Ramon Novarro Looks Back


Ramon Novarro

Ramon Novarro

Novarro opens the book of his past. Here are strange revelations.

It happened in an Automat restaurant in New York about thirteen years ago. The weather was cold and snow had recently fallen. ‘Twas the night before Christmas and all through the house plenty of creatures were stirring—especially after the theaters had closed.

Among the bus boys, whose duties included clearing the tables when patrons finished eating, was a young Mexican who spoke broken English.

From time to time his bright black eyes turned anxiously toward the clock, not because he was a shirker and wished to go home, but because he had never before missed a midnight mass on Christmas Eve, and the hour was drawing near.

Earlier in the evening the boss had told him that il by twelve o’clock the crowd had thinned be might go then, instead of working until three a. m., as he ordinarily did.

Eleven thirty, eleven forty-five, and still people lingered over their coffe, talking. The boy watched them anxiously. As soon as a customer put down his empty cup he seized it and whisked it away to the kitchen. And as he hurried about clearing the tables he kept thinking about midnight mass.

At eleven fifty-five he asked permission to leave. The answer was no. There were too many customers, the manager told him, not unkindly.

So Ramon Novarro missed bis first Christmas Eve mass. To you or me the incident might seem unimportant. To Ramon it was a minor tragedy.

“But I thought,” said he, “Well, I did the best I could, so that’s all there is to it.’ ”

Folded up on a divan in the Metro-Goldwyn reception room he told me something of those lean early years. He looked rather tired, but his low-pitched voice was full of verve and interest — and music ! He speaks rapidly, seldom having to hesitate, over his choice of words.

“My salary,” he continued, “was so small that I could hardly live on it. I ate one meal a day, in the afternoon before going on duty. But every night, just before I left, I stole an apple and are it for breakfast next morning.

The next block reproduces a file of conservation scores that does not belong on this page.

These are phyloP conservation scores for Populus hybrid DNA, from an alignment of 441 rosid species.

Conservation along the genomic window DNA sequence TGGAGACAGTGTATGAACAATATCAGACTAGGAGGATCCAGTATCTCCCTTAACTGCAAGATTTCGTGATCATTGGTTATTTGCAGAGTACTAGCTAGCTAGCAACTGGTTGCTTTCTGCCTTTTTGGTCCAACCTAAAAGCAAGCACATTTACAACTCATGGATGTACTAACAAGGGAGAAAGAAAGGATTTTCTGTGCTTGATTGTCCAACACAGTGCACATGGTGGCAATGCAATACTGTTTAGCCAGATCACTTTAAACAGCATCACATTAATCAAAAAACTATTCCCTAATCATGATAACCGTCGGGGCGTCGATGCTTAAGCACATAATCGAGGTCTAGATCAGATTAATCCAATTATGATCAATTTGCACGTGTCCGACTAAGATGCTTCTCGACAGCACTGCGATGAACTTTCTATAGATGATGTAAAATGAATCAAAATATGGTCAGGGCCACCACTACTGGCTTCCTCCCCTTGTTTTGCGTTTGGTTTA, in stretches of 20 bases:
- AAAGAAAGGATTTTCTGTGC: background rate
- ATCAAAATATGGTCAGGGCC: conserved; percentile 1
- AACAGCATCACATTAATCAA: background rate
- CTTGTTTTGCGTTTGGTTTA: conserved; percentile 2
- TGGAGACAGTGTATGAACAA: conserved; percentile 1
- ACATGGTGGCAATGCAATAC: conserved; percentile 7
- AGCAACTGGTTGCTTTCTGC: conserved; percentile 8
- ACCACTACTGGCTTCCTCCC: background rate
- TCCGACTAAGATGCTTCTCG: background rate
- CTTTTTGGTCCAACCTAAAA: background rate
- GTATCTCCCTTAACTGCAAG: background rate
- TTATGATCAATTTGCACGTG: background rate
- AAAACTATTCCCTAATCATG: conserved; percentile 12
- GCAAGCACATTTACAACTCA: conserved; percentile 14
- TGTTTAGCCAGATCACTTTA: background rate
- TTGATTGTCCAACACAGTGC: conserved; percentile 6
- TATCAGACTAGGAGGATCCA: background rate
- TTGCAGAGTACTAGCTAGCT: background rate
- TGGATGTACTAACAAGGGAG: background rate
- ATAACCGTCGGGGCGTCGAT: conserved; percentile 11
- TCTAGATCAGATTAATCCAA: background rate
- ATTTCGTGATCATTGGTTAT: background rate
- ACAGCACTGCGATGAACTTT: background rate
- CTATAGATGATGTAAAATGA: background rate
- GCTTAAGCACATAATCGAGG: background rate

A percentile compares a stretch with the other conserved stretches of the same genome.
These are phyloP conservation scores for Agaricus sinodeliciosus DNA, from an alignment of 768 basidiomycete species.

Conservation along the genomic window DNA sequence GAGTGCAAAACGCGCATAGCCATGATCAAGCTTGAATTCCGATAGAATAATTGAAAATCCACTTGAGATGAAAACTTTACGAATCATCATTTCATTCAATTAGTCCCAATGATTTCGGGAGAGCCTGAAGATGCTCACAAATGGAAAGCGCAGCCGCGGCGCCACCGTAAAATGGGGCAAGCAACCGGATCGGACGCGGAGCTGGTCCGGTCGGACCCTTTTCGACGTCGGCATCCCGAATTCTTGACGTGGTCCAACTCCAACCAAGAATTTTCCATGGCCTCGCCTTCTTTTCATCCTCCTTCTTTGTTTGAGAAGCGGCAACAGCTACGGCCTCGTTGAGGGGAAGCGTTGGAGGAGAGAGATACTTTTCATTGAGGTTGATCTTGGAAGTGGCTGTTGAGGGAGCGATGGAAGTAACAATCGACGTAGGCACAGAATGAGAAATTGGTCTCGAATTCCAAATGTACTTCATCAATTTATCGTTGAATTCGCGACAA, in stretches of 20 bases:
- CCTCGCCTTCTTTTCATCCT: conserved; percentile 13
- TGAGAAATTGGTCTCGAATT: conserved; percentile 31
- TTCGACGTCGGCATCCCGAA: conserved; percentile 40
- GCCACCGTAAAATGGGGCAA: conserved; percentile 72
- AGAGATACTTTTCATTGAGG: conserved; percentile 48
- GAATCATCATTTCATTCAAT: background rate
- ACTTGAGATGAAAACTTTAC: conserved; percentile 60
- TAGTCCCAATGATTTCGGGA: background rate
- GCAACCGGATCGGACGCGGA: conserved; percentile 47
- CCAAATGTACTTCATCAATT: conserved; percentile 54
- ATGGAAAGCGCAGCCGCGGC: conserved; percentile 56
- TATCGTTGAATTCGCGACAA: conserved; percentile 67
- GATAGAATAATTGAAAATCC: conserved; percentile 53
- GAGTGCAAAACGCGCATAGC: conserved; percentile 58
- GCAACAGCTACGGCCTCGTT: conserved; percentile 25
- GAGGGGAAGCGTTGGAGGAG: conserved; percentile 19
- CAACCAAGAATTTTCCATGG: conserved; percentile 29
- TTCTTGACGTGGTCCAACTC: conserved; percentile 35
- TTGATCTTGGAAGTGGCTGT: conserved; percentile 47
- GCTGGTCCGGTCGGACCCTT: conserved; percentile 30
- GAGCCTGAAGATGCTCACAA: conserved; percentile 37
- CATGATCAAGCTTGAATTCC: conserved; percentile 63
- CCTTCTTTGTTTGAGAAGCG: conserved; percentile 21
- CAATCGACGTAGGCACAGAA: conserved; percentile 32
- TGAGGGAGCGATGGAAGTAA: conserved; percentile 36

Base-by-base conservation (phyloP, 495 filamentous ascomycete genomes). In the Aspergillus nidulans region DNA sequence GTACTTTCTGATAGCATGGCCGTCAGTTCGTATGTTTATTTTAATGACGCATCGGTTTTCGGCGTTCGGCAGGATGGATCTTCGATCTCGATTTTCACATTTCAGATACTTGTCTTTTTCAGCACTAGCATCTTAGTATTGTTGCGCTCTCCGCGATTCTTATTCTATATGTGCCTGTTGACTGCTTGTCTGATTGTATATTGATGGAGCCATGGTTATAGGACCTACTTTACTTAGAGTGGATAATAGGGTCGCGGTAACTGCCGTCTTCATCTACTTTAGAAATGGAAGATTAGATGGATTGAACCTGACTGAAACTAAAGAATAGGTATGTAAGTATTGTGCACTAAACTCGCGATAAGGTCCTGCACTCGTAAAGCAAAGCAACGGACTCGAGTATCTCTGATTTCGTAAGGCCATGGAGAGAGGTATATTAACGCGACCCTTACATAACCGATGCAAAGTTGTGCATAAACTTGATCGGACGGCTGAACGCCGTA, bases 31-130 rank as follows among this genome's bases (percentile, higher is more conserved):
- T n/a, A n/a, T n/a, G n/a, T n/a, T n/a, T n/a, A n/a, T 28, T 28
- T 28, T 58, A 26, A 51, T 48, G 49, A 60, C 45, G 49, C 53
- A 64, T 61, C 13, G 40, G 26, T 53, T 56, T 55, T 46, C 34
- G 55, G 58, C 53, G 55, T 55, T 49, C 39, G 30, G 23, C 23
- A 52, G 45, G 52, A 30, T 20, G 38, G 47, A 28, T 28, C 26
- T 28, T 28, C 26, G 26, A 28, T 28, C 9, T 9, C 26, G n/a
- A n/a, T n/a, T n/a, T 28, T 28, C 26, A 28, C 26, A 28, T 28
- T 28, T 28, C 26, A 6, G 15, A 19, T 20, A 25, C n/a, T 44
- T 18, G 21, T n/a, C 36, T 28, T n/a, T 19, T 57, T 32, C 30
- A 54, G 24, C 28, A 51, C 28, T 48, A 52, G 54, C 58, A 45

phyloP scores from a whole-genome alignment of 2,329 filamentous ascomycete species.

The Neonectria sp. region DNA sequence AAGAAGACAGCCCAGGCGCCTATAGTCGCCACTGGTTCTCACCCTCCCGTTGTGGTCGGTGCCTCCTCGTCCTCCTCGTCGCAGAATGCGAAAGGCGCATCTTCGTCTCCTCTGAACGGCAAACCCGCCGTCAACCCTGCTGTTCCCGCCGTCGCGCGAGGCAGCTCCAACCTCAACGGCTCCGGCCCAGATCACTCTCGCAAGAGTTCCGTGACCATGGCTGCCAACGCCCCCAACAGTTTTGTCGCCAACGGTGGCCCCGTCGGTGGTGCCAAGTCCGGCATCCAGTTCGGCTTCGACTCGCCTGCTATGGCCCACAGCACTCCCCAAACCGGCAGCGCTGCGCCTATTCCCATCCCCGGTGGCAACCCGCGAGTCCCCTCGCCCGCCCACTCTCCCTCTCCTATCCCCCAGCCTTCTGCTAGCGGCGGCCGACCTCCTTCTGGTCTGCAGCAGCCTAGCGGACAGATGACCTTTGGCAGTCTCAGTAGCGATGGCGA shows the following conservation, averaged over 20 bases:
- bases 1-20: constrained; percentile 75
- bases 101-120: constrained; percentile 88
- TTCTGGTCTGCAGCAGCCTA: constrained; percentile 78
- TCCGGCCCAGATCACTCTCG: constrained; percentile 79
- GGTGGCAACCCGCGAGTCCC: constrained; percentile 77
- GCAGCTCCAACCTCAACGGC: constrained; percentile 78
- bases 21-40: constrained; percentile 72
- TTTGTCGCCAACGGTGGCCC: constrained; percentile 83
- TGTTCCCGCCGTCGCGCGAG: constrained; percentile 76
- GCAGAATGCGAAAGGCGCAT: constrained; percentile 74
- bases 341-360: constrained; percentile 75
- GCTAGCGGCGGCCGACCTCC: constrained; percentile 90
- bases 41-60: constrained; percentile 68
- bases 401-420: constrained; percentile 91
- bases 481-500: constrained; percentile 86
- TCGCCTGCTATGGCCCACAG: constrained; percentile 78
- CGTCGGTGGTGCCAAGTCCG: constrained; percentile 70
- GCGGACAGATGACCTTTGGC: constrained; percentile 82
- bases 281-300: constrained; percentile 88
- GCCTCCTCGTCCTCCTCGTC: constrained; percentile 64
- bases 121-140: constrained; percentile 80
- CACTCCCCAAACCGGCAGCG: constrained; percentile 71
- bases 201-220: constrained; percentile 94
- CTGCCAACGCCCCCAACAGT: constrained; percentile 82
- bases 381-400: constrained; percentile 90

“I was with the Marion Morgan dancers then, but we were between engagements. For several hours during the middle of each day we rehearsed and then I went to the Automat. Finally our show was to open for a three-day try-out in Mt. Vernon, before we were to bring it to New York. I had to give up my job at the Automat, although I had been promised two dollars a week increase.

“When we got to Mt. Vernon I had just one dollar left in the world. Alter the first-night performance, I wondered whether I should spend the money for a room or buy supper. I could do one or the other, but not both. As l’had had almost nothing to eat that day, I decided to spend it for food. Alter that I went back to the theater and persuaded the doorman to let me go inside.

“Charwomen were scrubbing the stage. I found a couch off to one side and lay down, spreading my mackintosh over my body. My overcoat was in the pawnshop.

“While I lay there trying to sleep, I could hear those women sweeping, sweeping, sweeping. When I was about half asleep, one of them came over to me and very gently drew the mackintosh over me again, as it was sliding off. I shall always remember her kindness.

“Soon after that we received our salary. When I got back to New York I went to the Automat and paid the manager for the apples I had stolen. It amounted to one dollar and seventy-five cents, I believe.”

When the dancing troupe returned to Los Angeles, Ramon got a number of local engagements, one of which was in a prologue at the California Theater. To-day it houses all the Spanish pictures from the studios. There Ramon’s “In Gay Madrid” and “Call of the Flesh” were shown.

When Ramon and his partner appeared there about eleven years ago they looked like a couple of school kids. Dressed in the minimum of clothing, they performed a beautiful but sensuous dance which Ramon described as “dirty.” Later they were engaged to appear in Ben Turpin’s “A Small-town Idol.” This number, I believe, was also dirty.

“Then,” said Ramon, “we were engaged to do a dance in another picture, our sketch being called ‘Loose Lovers.’ When it was finished it was found to be so loose that it was taken out !”

Ramon lifted his black brows and laughed until his molars showed. His naughty dancing appears very amusing to him now. Probably it did at the time it was in progress. Trust him to see any humor there is to be seen.